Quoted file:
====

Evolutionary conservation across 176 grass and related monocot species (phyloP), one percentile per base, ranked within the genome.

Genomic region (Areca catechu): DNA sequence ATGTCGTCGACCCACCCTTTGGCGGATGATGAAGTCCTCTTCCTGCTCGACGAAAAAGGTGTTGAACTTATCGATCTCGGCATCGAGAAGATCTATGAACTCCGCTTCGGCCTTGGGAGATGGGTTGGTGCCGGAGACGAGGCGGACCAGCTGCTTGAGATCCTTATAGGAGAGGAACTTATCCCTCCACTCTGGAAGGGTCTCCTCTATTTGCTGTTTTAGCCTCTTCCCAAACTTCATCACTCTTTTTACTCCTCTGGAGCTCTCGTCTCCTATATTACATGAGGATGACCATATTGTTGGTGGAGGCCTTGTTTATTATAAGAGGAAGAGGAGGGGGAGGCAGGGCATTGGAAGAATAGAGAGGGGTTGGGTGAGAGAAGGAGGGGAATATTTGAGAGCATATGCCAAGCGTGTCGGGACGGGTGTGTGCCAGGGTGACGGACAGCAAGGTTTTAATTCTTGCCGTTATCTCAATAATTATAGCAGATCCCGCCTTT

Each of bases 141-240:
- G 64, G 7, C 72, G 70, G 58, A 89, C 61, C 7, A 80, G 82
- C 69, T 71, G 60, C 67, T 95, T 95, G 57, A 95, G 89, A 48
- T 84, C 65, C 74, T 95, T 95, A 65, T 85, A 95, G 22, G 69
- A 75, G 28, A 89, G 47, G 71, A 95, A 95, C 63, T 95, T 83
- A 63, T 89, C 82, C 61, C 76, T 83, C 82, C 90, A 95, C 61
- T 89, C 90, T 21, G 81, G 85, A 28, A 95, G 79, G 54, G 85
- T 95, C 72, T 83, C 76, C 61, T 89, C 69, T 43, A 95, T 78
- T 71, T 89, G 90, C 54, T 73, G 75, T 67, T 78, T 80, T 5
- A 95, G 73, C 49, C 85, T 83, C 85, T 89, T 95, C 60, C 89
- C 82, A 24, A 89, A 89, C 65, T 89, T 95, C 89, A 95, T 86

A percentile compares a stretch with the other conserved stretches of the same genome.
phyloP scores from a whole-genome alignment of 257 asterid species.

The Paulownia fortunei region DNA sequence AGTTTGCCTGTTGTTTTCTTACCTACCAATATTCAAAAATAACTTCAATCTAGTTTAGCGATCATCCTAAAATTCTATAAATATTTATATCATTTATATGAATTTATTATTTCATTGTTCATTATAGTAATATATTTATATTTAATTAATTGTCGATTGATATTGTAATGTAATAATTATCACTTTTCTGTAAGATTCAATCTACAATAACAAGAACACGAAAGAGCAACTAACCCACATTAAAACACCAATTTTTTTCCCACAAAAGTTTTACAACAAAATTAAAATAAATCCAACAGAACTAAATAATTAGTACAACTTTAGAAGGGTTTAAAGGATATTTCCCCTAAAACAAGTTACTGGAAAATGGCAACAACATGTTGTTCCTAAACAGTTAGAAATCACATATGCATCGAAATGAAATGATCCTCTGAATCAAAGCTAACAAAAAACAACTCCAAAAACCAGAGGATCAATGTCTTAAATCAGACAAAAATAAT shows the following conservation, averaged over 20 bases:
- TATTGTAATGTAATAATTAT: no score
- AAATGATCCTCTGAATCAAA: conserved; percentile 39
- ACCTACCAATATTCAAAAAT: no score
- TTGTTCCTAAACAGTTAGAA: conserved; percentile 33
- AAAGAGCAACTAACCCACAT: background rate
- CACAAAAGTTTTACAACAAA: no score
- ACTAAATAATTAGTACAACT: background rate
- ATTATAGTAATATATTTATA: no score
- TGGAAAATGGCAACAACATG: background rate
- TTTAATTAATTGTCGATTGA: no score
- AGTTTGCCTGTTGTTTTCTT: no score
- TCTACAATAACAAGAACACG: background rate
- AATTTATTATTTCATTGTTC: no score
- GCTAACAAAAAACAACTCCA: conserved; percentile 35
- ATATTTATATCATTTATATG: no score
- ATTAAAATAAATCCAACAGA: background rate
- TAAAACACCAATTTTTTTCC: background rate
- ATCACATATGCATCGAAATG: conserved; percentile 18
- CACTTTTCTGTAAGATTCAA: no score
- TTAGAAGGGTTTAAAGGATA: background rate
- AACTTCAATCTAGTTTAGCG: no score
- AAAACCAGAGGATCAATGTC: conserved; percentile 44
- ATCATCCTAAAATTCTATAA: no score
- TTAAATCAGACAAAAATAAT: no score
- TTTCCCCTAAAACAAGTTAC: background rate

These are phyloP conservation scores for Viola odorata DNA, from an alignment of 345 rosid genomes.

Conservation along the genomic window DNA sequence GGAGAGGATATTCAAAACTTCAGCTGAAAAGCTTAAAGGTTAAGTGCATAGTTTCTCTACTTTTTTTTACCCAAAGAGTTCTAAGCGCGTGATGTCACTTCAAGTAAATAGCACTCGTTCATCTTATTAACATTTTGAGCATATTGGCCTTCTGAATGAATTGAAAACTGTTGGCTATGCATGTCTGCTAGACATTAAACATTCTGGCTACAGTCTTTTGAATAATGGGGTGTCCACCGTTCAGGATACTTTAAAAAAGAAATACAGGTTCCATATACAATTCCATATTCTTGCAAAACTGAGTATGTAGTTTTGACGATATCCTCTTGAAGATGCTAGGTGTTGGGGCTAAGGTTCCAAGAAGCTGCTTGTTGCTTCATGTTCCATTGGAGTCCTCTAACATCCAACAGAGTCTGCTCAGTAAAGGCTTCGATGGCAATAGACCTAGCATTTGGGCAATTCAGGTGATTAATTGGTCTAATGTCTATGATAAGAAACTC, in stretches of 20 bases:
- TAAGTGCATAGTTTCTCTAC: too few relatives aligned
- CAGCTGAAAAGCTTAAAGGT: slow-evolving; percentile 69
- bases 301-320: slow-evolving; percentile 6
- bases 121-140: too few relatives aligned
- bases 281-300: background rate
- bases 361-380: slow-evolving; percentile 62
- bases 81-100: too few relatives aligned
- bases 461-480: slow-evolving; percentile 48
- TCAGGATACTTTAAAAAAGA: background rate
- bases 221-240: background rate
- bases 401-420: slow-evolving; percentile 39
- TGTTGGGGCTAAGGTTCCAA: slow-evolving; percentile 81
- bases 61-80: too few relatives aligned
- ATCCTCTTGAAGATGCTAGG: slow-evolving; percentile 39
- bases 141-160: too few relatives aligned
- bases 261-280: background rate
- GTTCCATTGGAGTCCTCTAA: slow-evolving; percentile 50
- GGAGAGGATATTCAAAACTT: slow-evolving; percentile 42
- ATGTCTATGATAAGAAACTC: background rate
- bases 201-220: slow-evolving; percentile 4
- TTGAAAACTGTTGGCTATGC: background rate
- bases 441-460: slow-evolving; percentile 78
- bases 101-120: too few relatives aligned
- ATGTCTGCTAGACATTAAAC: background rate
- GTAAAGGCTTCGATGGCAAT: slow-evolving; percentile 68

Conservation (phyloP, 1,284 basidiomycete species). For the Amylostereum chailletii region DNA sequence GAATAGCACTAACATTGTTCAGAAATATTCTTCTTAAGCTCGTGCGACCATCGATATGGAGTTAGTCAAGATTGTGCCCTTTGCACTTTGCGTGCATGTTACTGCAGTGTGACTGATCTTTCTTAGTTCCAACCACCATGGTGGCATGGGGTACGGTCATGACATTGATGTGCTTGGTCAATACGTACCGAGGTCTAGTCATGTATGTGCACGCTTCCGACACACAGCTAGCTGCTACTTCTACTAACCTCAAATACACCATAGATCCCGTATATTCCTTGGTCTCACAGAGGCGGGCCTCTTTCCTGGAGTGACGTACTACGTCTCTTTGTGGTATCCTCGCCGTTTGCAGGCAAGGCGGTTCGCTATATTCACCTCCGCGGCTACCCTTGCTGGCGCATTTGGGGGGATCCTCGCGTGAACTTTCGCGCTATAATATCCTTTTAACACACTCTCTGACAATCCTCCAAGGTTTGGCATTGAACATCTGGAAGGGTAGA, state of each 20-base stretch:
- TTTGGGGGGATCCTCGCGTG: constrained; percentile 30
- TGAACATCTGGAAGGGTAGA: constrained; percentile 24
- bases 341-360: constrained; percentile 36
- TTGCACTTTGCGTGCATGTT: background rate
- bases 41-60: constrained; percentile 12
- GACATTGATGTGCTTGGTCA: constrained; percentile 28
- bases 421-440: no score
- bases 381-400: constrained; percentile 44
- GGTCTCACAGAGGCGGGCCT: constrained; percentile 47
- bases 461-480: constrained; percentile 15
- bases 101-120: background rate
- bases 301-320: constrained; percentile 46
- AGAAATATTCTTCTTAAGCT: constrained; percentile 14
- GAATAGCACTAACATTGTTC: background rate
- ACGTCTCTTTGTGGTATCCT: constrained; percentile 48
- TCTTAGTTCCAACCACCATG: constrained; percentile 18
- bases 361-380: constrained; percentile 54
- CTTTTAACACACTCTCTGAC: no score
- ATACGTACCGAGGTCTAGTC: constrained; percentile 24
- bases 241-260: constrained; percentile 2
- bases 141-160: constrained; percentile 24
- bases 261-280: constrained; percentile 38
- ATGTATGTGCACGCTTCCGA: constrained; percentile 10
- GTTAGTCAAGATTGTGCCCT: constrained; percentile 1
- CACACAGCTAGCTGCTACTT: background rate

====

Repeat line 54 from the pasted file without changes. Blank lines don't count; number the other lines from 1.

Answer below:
- bases 401-420: slow-evolving; percentile 39